Jewelry Solder: What You Should Know
Why is part of my ring changing color?
Solder is the unseen “glue” that holds most jewelry together. If you have ever had a ring sized, a chain repaired, or your wedding set joined together, you have very likely seen solder in action. But, what is solder and how is it different than the rest of the metal that makes up your jewelry?
What is Solder?
To answer this question we first have to understand metal alloys. If you haven’t already, now would be a great time to read our article on gold purity. Now you should know that the metals that make up our jewelry are actually a mix of multiple different metals in different combinations called alloys. For the sake of simplicity, we will focus our discussion on gold jewelry, but the same concepts also apply to silver and platinum as well.
If your ring is made out of 14 karat gold, you know that approximately 56% of it is gold with the rest being made up by a variety of different metals like silver, copper, nickel, and so on. Each of these other metals contributes some of their unique properties of the final alloy changing its color, hardness, flexibility, and more.
That’s great, but what does this have to do with solder? With solder a different set of alloy metals are used than with regular karat gold with the purpose of lowering the melting point of the finished metal. These metals–usually zinc, cadmium, tin or indium–all have low melting points, and by controlling exactly how much of these metals are used metallurgists can determine the precise melting point of the finished alloy.
How Solder Affects Jewelry
Here is where things get interesting. In addition to contributing their low melting point to the finished alloy, these solder specific alloys, also contribute some of their other properties to the finished product.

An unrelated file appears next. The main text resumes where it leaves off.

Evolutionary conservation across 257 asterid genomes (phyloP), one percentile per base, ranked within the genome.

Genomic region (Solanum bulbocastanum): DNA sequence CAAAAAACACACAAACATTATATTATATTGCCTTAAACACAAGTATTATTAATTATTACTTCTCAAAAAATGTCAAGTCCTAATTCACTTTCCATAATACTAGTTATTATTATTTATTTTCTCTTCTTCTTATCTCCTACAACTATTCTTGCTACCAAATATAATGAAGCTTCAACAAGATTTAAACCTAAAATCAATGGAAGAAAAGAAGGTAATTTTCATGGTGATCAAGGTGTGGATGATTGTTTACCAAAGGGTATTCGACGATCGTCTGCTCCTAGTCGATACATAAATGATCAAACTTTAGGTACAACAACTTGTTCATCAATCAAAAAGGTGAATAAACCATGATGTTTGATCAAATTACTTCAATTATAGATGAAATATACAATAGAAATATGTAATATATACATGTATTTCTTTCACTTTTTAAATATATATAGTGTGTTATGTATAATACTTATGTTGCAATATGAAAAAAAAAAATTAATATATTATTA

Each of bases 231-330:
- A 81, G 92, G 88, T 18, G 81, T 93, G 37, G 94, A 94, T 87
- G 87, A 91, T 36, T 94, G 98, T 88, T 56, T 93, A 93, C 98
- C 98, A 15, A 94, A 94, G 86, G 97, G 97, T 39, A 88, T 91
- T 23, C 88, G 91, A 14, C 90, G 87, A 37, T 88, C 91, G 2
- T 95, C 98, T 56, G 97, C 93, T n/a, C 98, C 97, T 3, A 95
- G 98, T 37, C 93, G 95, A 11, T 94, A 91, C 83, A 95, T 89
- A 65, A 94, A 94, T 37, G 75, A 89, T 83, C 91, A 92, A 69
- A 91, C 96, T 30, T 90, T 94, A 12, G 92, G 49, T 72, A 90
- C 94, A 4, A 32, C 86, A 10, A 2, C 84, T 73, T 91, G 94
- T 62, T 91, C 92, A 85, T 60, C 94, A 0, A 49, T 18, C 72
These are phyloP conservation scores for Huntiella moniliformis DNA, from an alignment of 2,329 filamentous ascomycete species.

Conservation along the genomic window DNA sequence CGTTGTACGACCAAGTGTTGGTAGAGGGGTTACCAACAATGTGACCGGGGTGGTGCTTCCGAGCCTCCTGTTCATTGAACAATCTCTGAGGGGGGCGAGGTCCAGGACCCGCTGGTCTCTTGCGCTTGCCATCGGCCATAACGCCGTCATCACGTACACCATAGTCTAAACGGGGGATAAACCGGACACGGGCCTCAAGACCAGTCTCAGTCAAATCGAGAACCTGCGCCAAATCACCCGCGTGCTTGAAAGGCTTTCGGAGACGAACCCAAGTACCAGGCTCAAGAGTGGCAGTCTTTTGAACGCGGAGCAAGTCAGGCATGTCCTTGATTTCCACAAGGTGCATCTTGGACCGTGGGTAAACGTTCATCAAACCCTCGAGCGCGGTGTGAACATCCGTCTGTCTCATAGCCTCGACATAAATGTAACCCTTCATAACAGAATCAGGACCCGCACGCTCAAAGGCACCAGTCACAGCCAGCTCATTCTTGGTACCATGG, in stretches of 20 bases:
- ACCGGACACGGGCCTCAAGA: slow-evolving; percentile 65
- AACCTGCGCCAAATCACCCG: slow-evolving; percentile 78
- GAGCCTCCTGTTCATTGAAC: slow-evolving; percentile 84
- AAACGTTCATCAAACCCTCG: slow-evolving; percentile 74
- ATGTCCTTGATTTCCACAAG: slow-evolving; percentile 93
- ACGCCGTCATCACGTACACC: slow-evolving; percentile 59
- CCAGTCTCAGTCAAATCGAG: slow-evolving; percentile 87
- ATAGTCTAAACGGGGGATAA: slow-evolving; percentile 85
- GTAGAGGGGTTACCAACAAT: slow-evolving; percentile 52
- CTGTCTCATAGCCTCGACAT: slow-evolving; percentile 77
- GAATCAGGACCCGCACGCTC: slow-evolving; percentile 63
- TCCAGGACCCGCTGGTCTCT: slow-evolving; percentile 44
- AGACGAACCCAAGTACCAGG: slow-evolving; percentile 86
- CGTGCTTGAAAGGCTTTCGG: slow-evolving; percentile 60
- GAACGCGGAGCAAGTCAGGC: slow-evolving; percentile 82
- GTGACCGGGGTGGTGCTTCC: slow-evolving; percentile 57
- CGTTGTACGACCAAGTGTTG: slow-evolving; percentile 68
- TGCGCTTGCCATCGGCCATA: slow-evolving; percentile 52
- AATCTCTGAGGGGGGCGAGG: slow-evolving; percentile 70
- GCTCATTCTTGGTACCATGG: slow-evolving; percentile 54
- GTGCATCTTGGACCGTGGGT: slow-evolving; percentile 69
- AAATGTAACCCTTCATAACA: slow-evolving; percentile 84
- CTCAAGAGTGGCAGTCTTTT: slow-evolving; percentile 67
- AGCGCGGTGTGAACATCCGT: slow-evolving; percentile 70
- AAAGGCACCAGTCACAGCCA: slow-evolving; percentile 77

solder specific alloys contribute some of their easy-tarnishing properties to the finished metal.
One of the reasons why we all love gold is that it is so resistant to tarnishing or discoloring over time. Tarnishing, also called oxidization, is a result of chemical reactions between the metal and elements in the air and liquids that it comes in contact with. The result of this reaction is a new molecule that does not have the same color properties as the old one which leads to discoloration.
Unlike pure gold, base metals are not nearly as resistant to tarnishing. These metals can easily have those chemical reactions with the elements around them causing them to discolor. By adding additional base metals to solder alloys the finished metal becomes susceptible to reactions with even more elements causing solder joints to tarnish and discolor more quickly and in more circumstances than the karat gold alloys around them. In other words, the solder specific alloys contribute some of their easy-tarnishing properties to the finished metal.
This is what happened to the ring in the example photos above. It was worn in a swimming pool, and the chlorine reacted with the base metal alloys in the solder but not with the more noble (tarnish resistant) silver alloys in the rest of the ring. This caused all of the solder to discolor and become visible. After a few days or weeks of wear, this discoloration usually disappears and the solder is once again indistinguishable from the rest of the ring.
What to Do About a Ring that Discolors
So, is solder a bad thing that you should avoid at all costs? Of course not, solder is a key component in most finished jewelry and it makes working with jewelry a lot easier and more affordable.
That said, if you have a piece of jewelry that has discolored, or if your skin reacts to the base metals in solder, you may want to remove the solder if possible. At our shop, we have a laser welder which allows us to do many of the jobs traditionally done with solder using the laser instead. We no longer need to use special solder alloys for joining metals because we can use regular karat gold wire with our laser. With this technique, we can oftentimes remove bothersome solder from existing jewelry and even make new jewelry entirely without solder.
If you would like to learn more about solder or if you’re having some trouble with the solder in your jewelry and you are interested in having it removed (or the jewelry remade into something new) please don’t hesitate to contact us or leave a comment below.